By Mick Weinstein
Zack Kirkhorn is a former Tesla Motors Inc. (NASDAQ:TSLA) employee and ‘huge EV [electronic vehicle] supporter’. On Quora, Kirkhorn ran the math on the question “Has Tesla made more money selling cars or selling stock?”
Selling Cars: Based on public filings (10-K and 10-Q) and press releases, Tesla has cumulative revenues from “Automotive Sales” of $414M as of the end of Q2 2012. Q3 2012 Revenue guidance is $44M for both “Automotive Sales” and “Development Service” (e.g., research and development contracts with Toyota). So at most, “Automotive Sales” are $455M as of end of September 2012. Please note that this is revenue, not profit.
Selling Stock: On the stock side, Tesla has raised $362M in net-proceeds from the public markets from its IPO, and two subsequent follow-on offerings. They’ve raised an additional $139M from the private sale of stock post IPO (i.e., Toyota, Panasonic, Elon, and Blackstar investments). Tesla also sold stock before the IPO in the Series A-F rounds, totaling $319M. So my estimate for total money made by selling stock is $820M.
What this means: I caution you against reading too much into this. Its very common for companies to raise funds in the private or public markets to fund future growth. Tesla is investing heavily in current and future products (Model S, Model X, powertrain advancements with Toyota and Daimler, unannounced products). You should evaluate Tesla based on its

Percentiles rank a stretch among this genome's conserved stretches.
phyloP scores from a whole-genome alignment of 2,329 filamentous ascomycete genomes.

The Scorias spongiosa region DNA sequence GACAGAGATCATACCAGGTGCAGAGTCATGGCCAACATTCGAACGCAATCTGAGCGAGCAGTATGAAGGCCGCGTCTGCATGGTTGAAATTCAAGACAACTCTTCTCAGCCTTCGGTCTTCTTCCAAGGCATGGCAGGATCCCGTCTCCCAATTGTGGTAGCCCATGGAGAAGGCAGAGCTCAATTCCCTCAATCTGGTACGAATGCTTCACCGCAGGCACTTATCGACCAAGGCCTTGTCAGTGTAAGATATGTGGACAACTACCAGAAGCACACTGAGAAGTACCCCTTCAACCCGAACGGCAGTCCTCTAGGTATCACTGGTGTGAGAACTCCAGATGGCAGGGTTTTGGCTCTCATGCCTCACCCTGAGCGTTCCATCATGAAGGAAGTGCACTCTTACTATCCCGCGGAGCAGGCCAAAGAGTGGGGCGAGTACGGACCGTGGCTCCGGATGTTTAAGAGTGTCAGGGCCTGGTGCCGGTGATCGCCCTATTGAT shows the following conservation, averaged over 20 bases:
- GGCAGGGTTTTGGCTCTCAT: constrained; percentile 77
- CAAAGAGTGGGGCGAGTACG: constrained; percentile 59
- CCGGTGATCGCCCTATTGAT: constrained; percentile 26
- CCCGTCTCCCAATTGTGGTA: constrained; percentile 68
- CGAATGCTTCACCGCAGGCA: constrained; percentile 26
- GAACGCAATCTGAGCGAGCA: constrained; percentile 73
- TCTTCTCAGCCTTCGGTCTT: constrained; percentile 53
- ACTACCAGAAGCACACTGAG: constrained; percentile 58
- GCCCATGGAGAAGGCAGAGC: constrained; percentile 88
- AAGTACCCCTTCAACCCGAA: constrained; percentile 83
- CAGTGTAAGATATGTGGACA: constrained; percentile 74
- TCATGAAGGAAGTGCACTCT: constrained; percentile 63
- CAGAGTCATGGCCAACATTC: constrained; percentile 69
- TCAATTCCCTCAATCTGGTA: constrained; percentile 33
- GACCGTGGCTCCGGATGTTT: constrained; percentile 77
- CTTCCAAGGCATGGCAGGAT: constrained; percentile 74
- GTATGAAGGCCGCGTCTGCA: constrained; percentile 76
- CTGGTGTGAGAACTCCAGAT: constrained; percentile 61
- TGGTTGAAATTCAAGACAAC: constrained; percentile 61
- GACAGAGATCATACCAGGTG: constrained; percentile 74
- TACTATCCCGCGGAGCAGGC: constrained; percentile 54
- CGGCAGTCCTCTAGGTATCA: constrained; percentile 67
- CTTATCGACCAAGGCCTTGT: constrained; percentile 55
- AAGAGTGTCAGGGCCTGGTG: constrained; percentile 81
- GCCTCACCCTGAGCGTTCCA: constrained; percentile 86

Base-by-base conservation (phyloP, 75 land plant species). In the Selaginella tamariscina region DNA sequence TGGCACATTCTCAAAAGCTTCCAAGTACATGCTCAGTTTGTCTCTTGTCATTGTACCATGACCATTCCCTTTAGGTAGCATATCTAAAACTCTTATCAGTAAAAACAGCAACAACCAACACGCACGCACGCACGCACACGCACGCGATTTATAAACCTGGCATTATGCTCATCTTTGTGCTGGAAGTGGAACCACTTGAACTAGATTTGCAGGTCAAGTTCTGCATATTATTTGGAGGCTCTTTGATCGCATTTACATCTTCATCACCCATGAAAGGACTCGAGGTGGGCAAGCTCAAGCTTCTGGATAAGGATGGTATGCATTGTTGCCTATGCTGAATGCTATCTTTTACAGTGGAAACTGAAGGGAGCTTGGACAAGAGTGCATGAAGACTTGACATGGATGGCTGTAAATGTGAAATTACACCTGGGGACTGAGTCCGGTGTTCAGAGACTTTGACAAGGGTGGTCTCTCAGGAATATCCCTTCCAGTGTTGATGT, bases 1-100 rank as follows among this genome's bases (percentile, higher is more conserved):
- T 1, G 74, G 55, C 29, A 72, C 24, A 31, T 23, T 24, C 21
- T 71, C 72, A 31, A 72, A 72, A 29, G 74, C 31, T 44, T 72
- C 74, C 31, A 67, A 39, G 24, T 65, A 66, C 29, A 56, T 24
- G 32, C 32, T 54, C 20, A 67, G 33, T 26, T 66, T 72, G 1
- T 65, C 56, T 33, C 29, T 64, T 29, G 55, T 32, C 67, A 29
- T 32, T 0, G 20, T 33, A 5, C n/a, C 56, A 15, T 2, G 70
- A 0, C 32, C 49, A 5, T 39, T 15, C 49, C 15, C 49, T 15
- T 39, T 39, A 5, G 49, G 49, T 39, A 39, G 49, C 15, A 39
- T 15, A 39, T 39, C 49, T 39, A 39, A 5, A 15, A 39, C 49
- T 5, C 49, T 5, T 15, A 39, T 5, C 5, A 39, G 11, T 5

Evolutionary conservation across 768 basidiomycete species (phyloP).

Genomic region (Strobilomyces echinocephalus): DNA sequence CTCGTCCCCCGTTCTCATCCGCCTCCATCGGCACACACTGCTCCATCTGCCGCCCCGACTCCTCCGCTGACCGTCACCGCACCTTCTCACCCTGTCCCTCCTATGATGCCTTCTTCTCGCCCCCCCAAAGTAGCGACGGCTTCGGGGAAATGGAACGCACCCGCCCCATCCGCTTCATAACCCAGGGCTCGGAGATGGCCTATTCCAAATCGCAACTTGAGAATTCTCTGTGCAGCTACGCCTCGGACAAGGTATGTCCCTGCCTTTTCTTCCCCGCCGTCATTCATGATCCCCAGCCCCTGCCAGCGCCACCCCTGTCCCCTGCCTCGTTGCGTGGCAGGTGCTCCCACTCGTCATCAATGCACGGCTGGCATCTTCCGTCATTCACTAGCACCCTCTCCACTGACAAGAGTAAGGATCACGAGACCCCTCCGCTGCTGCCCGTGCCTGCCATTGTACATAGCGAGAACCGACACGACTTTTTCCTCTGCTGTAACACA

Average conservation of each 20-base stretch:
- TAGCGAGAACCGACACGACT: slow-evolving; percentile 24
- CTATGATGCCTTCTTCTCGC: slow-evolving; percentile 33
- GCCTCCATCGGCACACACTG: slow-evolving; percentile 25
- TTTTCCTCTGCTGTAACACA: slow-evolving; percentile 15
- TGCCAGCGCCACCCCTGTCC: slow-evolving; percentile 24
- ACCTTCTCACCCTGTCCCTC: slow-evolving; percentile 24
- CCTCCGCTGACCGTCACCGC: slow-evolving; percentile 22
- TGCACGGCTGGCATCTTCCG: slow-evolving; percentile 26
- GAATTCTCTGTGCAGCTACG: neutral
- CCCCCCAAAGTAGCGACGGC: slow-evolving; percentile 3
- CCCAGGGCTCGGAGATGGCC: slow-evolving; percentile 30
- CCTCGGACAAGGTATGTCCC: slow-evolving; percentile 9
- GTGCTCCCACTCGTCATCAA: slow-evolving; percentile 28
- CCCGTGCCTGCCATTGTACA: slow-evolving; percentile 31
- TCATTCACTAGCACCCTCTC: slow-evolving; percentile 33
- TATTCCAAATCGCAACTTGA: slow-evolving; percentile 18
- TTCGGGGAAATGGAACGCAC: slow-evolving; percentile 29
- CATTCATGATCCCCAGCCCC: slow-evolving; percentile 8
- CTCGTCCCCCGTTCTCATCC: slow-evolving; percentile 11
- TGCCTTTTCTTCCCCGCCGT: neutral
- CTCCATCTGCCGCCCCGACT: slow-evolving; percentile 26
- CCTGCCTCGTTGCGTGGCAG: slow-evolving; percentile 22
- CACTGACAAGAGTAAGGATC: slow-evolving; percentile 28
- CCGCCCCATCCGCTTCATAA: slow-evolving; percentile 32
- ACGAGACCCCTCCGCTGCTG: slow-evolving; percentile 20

(1) overall strategy and path to profitability,
(2) execution of its strategy to date,
(3) the company’s ability to execute going forward, and
(4) gross margin for products in production.
If you believe these to be strong or trending positive, then I wouldn’t worry too much about revenues vs. financing in the current growth phase.
But as Mark Rogowsky notes in his response:
it appears all but certain that sometime in Q1 2013, this meaningless comparison will have revenue > total stock sales. I use approximately 2000 cars in Q4 and 3500 cars in Q1 to build this assumption (5500 * $70000, both of which feel conservative enough, to bring total revenue ever to ~$840M).
If the company sells 20,000 cars as intended next year, revenues for 2013 will exceed $1.3 billion. Using some crude guesstimates of gross margin, it seems like by the end of 2015, gross margin will exceed total proceeds raised by stock sales.
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